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Introduction to our Atmosphere

INTRODUCTION TO OUR ATMOSPHERE

 

Hold you hand in front of your face, and breath deeply in. Now gently blow outward towards your fingers. What do you feel? Does it feel cool and tingly? What you felt blowing past the tips of your fingers is commonly referred to as air.

Air is one of the primary things that makes life on Earth possible. But what is air, and do all planets have it? Air is a synonym for atmosphere. The Earth’s atmosphere or air is made up of a variety of gases and other particles. Most of the planets in our Solar System, and even some of the moons have atmospheres. However, the atmospheres of these planets and moons are very different from that of the Earth.

The atmosphere of our home planet is made up of three primary gases. These gases are oxygen, nitrogen, and argon. In addition to these three gases, there are many other gases in the atmosphere, in trace or small amounts. Additionally there are small particles, or particulates floating in the atmosphere, such as dust, water, and pollen

As you blew air past your fingers, did you see anything? Air is invisible, tasteless, and scent free. The particulates floating in the atmosphere are however another story. Smoke is one type of particulate that commonly pollutes the atmosphere allowing us to see the air. Other particulates that allow us to see the air might be steam, dust, or in extreme cases, even pollen. Try this experiment. On a quite afternoon find a window where sunlight is shinning through the glass down onto the floor. Lay down beneath the window, and look up through the light. What do you see? Can you see the sunlight reflecting off of the particulates in the air? You should see dust particles, as well as tiny hair follicles. In addition to the particulates that are visible, there are many more that are not. They are too small to be seen by human eyes. These particulates are around us each and every day, though we usually do not think about them.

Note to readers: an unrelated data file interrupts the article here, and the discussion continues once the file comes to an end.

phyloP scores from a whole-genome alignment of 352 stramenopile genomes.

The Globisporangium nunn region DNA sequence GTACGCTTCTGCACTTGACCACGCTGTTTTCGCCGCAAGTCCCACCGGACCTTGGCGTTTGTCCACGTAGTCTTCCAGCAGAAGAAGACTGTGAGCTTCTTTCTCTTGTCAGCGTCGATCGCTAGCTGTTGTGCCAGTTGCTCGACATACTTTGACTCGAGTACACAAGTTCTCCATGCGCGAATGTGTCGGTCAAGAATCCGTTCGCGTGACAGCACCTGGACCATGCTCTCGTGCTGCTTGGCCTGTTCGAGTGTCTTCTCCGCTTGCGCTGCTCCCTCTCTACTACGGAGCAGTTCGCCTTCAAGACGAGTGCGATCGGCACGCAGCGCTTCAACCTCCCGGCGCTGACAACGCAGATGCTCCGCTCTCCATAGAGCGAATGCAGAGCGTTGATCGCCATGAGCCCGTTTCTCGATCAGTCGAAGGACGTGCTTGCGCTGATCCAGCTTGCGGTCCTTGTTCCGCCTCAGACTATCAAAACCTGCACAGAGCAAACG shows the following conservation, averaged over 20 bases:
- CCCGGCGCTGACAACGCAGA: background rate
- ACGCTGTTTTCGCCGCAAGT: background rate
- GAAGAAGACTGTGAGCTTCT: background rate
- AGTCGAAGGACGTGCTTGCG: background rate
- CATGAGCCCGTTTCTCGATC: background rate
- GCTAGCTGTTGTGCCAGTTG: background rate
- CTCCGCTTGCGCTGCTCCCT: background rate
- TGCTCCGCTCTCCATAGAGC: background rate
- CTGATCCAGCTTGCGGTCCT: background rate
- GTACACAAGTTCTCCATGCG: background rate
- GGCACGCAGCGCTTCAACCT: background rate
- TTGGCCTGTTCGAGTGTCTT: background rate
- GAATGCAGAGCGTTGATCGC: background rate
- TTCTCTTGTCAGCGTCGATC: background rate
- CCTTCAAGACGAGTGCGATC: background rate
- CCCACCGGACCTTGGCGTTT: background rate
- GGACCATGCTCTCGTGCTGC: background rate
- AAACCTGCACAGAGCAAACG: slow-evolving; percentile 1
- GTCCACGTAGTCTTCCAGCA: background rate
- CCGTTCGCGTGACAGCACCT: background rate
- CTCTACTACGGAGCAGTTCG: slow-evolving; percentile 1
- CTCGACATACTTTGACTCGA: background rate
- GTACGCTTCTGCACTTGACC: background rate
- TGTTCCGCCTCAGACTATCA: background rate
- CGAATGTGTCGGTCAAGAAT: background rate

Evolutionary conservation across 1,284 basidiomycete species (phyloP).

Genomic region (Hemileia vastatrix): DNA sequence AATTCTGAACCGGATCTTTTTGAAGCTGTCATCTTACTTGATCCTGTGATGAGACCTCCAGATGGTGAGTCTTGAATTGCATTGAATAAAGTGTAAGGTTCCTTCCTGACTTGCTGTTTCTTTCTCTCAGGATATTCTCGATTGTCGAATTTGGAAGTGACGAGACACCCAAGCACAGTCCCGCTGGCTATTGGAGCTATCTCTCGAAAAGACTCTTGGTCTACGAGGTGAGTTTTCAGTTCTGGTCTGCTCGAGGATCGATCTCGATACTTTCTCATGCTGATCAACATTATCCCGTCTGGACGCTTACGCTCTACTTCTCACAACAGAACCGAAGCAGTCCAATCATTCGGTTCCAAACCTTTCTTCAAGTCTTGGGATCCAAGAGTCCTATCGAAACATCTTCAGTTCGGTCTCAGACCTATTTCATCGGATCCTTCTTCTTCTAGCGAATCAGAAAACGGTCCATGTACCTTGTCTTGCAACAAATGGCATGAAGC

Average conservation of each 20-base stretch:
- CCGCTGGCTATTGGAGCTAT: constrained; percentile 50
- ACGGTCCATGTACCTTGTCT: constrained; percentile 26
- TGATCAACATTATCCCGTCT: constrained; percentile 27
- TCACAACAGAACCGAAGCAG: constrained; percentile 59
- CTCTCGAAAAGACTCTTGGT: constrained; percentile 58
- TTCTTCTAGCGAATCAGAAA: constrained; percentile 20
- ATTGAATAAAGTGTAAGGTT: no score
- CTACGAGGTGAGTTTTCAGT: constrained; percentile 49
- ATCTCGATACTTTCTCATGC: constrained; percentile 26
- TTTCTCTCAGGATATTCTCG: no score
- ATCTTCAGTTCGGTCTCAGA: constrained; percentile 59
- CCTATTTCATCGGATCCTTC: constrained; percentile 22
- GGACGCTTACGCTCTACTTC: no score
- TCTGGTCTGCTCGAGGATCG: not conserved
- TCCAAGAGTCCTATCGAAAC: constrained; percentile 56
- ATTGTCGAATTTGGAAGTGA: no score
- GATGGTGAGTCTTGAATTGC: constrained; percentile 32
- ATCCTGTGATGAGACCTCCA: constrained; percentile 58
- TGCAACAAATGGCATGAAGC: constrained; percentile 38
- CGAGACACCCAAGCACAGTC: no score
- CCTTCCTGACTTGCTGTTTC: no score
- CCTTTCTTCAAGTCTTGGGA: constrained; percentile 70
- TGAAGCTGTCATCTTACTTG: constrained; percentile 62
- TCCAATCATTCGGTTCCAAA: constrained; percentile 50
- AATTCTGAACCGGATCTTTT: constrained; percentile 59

Why Is The Sky A Light Shade of Baby Blue?

This is one of the first questions that children often inquire of their parents. What makes the sky blue? Why is it not red, pink, or green? The answer to this question can be found by looking at the particulates floating in the air. The Earth’s atmosphere is filled with trillions of tiny dust particles. Most of these particles or particulates are too small to be seen with the human eye. The smallest particulates are by coincidence the same length as the wavelength of blue light. 

As the light from our Sun shines into the atmosphere most of the colors are able to reach the Earth’s surface uninterrupted. However, because blue light has a wavelength that is the same size as the particulates in the air, this light is scattered in every direction. This blue light bounces from particulate to particulate until it eventually reaches your eyes. For this reason, no matter what direction you look in the sky, it appears to be blue. This blue light originated with the Sun, was bounced around in the sky many times, and then eventually reached your eyes.

(Mrs. Ghosia Snober)

 

 

 
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